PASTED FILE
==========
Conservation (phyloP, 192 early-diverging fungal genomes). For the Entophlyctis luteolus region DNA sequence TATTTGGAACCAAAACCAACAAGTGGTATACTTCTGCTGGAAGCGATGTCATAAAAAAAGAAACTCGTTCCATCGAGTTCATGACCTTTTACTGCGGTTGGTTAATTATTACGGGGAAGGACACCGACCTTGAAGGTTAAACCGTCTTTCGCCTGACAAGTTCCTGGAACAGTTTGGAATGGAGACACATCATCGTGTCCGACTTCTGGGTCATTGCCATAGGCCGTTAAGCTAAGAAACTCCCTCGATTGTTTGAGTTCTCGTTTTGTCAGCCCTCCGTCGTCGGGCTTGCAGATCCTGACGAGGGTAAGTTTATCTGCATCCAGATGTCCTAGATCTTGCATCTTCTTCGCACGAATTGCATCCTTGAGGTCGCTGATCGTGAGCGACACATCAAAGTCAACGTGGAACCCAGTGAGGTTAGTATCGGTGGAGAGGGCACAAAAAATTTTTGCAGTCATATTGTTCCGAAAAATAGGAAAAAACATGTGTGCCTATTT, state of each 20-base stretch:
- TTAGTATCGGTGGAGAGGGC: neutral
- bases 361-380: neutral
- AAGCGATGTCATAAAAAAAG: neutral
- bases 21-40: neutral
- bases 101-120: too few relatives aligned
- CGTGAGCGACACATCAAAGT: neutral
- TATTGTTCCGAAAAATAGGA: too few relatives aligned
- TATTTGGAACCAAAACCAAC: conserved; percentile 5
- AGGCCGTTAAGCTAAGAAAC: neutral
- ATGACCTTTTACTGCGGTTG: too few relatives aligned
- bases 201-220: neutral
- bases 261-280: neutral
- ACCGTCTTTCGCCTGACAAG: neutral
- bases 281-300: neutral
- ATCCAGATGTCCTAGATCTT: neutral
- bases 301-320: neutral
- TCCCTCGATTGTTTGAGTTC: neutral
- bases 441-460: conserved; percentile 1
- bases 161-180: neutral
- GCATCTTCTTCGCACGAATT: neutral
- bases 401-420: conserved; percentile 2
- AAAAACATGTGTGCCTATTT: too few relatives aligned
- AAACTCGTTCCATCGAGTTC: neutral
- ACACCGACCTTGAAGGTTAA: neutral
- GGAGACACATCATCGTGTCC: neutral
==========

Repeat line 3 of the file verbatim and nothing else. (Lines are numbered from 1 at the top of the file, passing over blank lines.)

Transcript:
- bases 361-380: neutral